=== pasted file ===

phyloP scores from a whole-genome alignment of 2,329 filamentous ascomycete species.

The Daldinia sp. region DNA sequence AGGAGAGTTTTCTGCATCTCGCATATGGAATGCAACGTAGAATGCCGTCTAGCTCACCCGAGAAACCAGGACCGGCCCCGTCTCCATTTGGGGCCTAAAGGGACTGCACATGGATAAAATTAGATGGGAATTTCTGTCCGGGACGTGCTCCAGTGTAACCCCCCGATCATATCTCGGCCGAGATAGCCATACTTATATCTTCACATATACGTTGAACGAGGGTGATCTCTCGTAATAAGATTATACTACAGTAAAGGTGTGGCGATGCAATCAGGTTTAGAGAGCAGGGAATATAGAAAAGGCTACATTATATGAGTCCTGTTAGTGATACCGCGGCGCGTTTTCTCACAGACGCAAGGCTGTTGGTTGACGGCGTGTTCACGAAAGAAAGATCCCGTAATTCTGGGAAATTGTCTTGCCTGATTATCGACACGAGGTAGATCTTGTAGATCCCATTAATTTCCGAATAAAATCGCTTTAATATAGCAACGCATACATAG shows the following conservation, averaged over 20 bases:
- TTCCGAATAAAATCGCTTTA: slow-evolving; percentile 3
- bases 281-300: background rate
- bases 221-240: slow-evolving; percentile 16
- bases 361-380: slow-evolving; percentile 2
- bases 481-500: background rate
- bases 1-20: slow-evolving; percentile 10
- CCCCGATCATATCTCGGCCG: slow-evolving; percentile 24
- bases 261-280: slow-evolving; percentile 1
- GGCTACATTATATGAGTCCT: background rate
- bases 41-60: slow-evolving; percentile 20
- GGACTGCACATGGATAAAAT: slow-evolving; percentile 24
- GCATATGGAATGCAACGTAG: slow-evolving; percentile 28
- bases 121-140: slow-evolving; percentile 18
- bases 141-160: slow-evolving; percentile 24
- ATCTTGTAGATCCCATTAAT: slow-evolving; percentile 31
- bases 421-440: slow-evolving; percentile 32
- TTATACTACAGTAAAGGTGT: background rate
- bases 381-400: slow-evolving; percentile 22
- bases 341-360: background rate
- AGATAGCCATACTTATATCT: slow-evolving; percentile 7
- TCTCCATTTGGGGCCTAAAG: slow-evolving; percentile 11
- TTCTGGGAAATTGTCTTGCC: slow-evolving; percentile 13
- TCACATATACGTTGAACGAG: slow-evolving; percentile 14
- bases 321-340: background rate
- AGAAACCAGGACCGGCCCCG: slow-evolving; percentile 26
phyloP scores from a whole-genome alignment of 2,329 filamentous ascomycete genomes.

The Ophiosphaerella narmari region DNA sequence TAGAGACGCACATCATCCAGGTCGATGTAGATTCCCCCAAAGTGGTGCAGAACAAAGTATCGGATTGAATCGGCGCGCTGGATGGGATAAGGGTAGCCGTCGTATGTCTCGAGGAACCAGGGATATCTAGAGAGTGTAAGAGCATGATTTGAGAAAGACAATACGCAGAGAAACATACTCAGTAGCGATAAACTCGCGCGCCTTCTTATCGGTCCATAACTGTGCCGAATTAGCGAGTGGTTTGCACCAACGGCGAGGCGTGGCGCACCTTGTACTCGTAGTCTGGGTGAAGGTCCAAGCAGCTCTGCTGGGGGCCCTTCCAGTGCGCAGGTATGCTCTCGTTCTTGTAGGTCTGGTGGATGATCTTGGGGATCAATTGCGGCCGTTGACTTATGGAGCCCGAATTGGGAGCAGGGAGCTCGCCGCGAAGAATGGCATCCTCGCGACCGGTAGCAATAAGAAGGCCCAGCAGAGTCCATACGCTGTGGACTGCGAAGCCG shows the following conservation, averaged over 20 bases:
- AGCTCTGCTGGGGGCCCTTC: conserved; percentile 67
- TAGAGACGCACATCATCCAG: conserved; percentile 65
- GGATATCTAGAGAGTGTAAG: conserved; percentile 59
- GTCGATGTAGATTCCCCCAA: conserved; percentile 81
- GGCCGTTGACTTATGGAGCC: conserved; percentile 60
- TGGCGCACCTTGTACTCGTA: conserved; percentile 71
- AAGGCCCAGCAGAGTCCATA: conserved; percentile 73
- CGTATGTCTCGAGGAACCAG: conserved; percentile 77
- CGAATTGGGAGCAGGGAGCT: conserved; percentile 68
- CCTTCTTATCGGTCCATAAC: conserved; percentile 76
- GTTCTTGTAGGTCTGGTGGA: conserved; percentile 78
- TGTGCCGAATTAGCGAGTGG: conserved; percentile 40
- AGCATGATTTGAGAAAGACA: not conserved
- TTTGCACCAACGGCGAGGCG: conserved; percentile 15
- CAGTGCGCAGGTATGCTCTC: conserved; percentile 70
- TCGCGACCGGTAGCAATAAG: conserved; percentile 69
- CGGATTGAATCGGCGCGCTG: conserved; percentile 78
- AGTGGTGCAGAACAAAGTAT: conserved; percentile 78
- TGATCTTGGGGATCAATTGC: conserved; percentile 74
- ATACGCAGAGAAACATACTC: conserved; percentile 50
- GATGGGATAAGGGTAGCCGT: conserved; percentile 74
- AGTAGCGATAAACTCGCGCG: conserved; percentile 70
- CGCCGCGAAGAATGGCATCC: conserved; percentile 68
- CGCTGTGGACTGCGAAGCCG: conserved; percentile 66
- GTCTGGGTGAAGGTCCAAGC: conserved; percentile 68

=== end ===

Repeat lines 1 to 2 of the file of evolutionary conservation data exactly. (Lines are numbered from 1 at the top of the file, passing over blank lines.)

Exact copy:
phyloP scores from a whole-genome alignment of 2,329 filamentous ascomycete species.

The Daldinia sp. region DNA sequence AGGAGAGTTTTCTGCATCTCGCATATGGAATGCAACGTAGAATGCCGTCTAGCTCACCCGAGAAACCAGGACCGGCCCCGTCTCCATTTGGGGCCTAAAGGGACTGCACATGGATAAAATTAGATGGGAATTTCTGTCCGGGACGTGCTCCAGTGTAACCCCCCGATCATATCTCGGCCGAGATAGCCATACTTATATCTTCACATATACGTTGAACGAGGGTGATCTCTCGTAATAAGATTATACTACAGTAAAGGTGTGGCGATGCAATCAGGTTTAGAGAGCAGGGAATATAGAAAAGGCTACATTATATGAGTCCTGTTAGTGATACCGCGGCGCGTTTTCTCACAGACGCAAGGCTGTTGGTTGACGGCGTGTTCACGAAAGAAAGATCCCGTAATTCTGGGAAATTGTCTTGCCTGATTATCGACACGAGGTAGATCTTGTAGATCCCATTAATTTCCGAATAAAATCGCTTTAATATAGCAACGCATACATAG shows the following conservation, averaged over 20 bases: